Pauline Marois’ PQ government surfed into power on a wave of angry students. Clamouring for the protection of accessible, high-quality education, many in the movement felt vindicated by the decree blocking planned increases in tuition. However, recent events suggest that the PQ’s commitment to their student constituents may not be as strong as could be expected. On December 6th, 2012, Education Minister Pierre Duchesne announced a wide range of budget cuts to the university sector, slashing over $124 million from post-secondary budgets across the province.
The cuts provoked a strong reaction across the Quebec academic community, with critical statements being issued by McGill and Université Laval. McGill Principal Heather Munroe-Blum has been particularly vocal, calling the cuts “draconian, unpredictable, [and] ineffective to running a quality-accessibility university system.”
Munroe-Blum has even called into question the feasibility of the cuts to begin with. “It is unrealistic to imagine that a top research-intensive university with a broad range of underfunded programs could make such cuts at all, to say nothing of doing so two-thirds of the way through its fiscal year,” she affirmed in an email to the McGill community.
Munroe-Blum’s statement highlights the fact that the cuts being imposed by Pauline Marois’ Parti Québécois government are extreme, not only monetarily, but also for the short timeframe in which they are being enacted. “McGill has been asked to cut around $19.1 million, approximately five percent of its budget, in four months,” said Economics and History Professor Philip Slavin in a recent interview with The Bull & Bear. “To make things even worse, we’re talking about retroactive cuts. All of a sudden, the University is in debt to the government because of spending expectations from the previous year.” Slavin, one of McGill’s most popular professors, was informed in late December that he will be let go by the University and will not be returning next school year.
“Instead of taking on the responsibility for the province’s horrible economic performance by increasing their own debt, the PQ has been trying to transfer this responsibility to the universities. In fact, this hurts McGill, in particular considering how we’ve always been underfunded compared to other Quebec universities.” Slavin is skeptical of this trend in funding. “What makes this especially irrational is how much McGill contributes to the Quebec economy: a recent study has shown that for each government dollar invested in McGill, the rate of return is thirteen dollars. The government could have put more thought into their funding decisions, but rational planning and the PQ do not seem to go hand in hand.”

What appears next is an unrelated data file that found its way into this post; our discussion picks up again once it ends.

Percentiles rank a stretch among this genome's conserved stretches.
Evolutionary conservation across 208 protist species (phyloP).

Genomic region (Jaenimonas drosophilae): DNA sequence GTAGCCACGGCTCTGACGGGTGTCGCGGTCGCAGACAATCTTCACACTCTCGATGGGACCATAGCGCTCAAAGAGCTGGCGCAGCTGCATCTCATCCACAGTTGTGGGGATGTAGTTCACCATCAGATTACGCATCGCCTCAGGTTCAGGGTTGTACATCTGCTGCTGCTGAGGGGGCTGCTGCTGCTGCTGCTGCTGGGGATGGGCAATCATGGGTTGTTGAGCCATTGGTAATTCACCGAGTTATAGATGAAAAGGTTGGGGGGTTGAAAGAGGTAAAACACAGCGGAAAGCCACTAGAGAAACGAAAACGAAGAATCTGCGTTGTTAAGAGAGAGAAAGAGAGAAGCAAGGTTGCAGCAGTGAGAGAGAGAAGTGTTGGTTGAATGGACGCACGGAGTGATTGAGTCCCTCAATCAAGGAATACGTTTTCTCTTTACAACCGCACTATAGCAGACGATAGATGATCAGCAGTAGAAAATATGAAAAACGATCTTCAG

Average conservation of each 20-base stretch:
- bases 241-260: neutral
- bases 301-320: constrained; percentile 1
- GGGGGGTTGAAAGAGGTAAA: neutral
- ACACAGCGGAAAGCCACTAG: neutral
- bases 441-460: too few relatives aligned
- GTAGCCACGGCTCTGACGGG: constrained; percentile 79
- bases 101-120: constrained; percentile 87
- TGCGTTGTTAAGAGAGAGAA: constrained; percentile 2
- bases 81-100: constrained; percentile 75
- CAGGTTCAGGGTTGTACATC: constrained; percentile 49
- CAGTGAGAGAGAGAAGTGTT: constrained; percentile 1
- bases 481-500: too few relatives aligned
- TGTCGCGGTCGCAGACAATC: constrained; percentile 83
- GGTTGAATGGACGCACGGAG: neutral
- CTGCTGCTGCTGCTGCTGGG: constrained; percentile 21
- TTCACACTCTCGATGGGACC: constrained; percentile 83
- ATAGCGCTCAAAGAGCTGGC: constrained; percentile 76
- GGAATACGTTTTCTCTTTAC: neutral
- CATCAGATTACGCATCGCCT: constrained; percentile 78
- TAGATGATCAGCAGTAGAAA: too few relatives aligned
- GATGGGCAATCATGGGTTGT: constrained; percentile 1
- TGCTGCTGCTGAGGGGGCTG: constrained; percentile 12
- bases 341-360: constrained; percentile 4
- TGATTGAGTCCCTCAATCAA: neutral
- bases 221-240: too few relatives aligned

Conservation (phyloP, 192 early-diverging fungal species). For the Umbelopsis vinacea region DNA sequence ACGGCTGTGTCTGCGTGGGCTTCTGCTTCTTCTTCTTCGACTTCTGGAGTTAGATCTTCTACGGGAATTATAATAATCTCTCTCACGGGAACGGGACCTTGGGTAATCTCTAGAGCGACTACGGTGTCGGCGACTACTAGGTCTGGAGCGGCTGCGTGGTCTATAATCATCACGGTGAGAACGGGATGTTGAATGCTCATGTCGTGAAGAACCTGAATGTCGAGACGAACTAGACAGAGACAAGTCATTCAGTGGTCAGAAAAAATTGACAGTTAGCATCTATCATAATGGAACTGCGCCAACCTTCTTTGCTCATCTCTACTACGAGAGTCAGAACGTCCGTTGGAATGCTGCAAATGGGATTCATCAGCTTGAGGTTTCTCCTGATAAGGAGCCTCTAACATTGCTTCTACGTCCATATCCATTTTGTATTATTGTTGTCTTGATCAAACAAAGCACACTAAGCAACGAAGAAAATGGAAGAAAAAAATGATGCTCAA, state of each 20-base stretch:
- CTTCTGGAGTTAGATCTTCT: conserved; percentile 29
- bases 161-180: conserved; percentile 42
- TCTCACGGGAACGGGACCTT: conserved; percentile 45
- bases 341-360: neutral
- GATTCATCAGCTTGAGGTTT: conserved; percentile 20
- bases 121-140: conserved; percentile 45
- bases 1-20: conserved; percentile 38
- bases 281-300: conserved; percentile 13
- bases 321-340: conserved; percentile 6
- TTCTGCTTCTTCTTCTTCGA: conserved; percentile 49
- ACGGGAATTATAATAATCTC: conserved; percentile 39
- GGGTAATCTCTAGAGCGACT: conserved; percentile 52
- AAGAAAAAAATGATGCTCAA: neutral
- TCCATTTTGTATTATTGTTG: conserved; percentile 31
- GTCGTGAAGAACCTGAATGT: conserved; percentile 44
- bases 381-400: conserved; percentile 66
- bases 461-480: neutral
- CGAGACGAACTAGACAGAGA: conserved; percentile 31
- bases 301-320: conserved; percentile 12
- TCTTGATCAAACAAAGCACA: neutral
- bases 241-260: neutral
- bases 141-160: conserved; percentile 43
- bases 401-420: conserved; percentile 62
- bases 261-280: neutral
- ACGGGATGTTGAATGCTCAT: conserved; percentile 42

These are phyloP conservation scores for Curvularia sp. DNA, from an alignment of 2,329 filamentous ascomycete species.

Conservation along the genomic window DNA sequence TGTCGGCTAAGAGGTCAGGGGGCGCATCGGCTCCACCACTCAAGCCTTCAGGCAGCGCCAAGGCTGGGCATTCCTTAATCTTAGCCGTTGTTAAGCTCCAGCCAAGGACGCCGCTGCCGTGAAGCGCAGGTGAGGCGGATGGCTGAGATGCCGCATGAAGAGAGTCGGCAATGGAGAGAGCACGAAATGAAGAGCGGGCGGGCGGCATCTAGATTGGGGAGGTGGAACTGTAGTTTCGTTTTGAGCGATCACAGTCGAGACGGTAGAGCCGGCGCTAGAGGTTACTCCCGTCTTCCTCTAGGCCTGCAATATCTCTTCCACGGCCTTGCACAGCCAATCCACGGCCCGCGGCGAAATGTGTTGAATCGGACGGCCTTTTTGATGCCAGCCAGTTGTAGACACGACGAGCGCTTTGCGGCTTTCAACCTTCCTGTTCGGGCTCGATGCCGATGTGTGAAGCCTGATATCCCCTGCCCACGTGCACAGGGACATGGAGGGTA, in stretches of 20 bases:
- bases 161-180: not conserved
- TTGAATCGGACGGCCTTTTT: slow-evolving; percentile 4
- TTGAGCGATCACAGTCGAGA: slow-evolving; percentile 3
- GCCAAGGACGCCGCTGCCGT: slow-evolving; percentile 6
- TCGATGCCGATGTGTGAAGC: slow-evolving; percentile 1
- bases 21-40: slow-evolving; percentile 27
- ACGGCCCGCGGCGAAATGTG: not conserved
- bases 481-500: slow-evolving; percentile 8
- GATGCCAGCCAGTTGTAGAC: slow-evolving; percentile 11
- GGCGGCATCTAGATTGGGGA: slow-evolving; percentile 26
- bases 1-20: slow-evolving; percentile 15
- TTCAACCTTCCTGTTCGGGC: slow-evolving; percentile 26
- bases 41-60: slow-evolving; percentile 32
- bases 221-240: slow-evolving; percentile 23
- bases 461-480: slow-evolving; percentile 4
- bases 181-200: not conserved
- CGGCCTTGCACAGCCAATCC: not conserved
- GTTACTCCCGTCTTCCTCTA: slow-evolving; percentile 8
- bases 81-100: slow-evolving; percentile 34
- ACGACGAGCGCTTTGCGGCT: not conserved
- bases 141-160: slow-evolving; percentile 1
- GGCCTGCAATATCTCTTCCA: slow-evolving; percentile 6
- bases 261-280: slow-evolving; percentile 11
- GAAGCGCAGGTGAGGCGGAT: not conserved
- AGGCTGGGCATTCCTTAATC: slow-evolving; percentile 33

Students who voted for the PQ because of their promise to cancel the tuition hikes have voiced their opposition to the cuts to university funding. Le Fédération Etudiante Universitaire du Québec (FEUQ), the province’s largest student group, is concerned by what the cuts could mean for the quality of education in Quebec universities. “We fear that the administrators might cut teaching, research or student services in order to balance their budgets,” said Yanick Grégoire, the Executive Vice-President of FEUQ. “These particular components are at the heart of the universities’ missions and should never be the targets of these cuts.”
“The PQ came to power on the promise to make students happier by freezing the tuition fees,” explains Professor Slavin. “Fair enough, that should have worked just fine. However, with the cuts, they have managed to achieve the exact opposite.” He elaborates on what this could entail for the student experience. “Before the cuts we were not doing too bad, even with the tuition freeze limiting revenue. However, what we will see now is an increase in the student-faculty ratio from about 16-to-1 to about 20-to-1, a drop in the quality of student services, and a sharp decline in course offerings,” he explains. “I don’t see how McGill can remain competitive with other top universities worldwide in such an environment.”
Slavin is particularly concerned about the impact of reduced course availability. “To me, I see this meaning that more students have to delay their graduation, spending more time and money on their education. All of a sudden students will have fewer courses open to them than they’ve ever had before, and in many cases the maximum capacity cannot be increased. Some students will have no choice but to wait another semester to take the last outstanding courses and finish their degree.”
In an attempt to absorb some of the burden, he has already agreed to increase the capacity in both of his upper-level classes far beyond what the assigned rooms would normally allow. “I ended up with insane numbers in both of my courses, but I think it would be unfair of me to prevent you guys from graduating on time.”